My friend Matt Gemmell has long been known as a prolific Mac developer, public speaker, and selfless contributor of open source code to the Mac community. He’s also a writer. He’s shared his thoughts on subjects ranging from coding well to living well, and in a recent post he makes the broad proclamation that he will give up the profession of programming to become a full-time writer. Making Changes:
Maybe it’s foolish, and from a commercial point of view it certainly looks that way, but I must try. As of this moment, I’m no longer developing software, either for myself or for others. I’m writing full-time.
Folks who read about this daring change of course will likely have one of two reactions: to support him unconditionally, or to condemn him as a fool. Count me among the supporters.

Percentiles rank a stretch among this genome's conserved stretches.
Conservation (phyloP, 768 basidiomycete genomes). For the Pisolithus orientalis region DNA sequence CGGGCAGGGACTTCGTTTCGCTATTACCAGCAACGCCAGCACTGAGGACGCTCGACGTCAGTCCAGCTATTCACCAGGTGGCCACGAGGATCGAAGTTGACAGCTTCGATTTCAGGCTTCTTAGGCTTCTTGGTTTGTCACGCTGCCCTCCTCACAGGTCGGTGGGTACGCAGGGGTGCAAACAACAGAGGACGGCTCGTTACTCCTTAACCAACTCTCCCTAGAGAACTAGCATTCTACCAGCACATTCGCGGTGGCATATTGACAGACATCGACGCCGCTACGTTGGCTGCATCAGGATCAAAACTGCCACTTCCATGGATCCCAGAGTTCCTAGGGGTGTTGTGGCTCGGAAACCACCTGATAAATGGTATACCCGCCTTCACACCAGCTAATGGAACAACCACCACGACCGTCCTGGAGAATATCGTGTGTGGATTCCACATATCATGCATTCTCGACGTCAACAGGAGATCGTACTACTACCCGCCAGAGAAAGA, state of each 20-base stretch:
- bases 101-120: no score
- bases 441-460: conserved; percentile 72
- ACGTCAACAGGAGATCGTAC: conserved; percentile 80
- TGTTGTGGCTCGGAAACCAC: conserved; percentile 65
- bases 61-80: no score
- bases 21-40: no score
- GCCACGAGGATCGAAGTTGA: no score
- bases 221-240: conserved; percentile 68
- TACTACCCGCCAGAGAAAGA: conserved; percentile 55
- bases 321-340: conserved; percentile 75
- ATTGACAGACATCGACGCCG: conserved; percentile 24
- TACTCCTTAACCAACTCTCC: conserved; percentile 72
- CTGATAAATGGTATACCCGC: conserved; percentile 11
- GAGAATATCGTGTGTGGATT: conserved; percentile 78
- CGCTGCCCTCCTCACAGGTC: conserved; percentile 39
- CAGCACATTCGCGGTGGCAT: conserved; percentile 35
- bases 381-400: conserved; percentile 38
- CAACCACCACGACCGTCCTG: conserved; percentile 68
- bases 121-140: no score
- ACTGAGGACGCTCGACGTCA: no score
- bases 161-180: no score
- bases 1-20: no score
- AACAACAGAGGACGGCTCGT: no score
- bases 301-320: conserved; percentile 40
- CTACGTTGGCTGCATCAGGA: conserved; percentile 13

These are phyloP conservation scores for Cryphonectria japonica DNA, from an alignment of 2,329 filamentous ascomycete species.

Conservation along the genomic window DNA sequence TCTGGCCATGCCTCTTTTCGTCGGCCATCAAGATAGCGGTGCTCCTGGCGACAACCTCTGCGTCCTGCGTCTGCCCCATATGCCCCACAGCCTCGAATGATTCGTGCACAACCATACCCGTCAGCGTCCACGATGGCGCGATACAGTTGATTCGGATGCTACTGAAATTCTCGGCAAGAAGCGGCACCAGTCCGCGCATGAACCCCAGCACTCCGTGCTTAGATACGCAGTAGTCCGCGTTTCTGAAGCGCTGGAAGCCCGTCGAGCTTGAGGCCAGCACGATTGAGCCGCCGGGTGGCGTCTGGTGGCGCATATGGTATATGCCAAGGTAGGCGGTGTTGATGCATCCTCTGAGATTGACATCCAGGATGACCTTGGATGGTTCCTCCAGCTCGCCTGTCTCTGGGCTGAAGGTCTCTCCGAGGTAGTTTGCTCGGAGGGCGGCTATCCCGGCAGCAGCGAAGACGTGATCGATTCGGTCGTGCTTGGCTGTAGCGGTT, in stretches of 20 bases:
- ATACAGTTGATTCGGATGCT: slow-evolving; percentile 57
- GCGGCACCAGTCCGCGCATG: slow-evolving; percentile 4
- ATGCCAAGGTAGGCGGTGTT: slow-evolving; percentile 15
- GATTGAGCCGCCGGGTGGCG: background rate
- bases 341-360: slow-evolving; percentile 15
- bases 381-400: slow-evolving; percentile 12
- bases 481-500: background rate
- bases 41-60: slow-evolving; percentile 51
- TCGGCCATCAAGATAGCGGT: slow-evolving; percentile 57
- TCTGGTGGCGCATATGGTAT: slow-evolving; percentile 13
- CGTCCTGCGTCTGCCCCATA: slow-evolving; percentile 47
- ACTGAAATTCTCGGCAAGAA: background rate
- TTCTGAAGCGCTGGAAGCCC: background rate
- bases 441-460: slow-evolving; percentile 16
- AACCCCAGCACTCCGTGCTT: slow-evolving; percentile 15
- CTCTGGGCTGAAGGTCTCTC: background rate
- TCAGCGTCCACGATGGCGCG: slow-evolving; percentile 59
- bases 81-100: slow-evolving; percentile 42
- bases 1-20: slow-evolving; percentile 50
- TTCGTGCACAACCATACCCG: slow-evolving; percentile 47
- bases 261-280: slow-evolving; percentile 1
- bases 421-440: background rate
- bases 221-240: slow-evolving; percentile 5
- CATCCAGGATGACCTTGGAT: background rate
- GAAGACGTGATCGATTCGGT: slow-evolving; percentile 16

Most people who mutter the disgusting, deplorable phrase: “don’t quit your day job,” do so from a position of ignorance, of envy, or of both. “Quitting one’s day job,” so to speak, is the starting point for any major change in one’s career, and most of us could stand to do a lot more quitting and a lot less settling.
Sometimes I wonder what would happen if I quit my career of programming and threw all my energy into being a professional musician, interface designer, or … who knows what? I am at once afraid I would be an utter failure in another field, and worried that I might miss my beloved programming too much. But that’s not to say the day won’t come when I lay down my IDE and move on to another life pursuit.
Congratulations to Matt on making a difficult, important decision. Best of luck to him in his new career as a writer.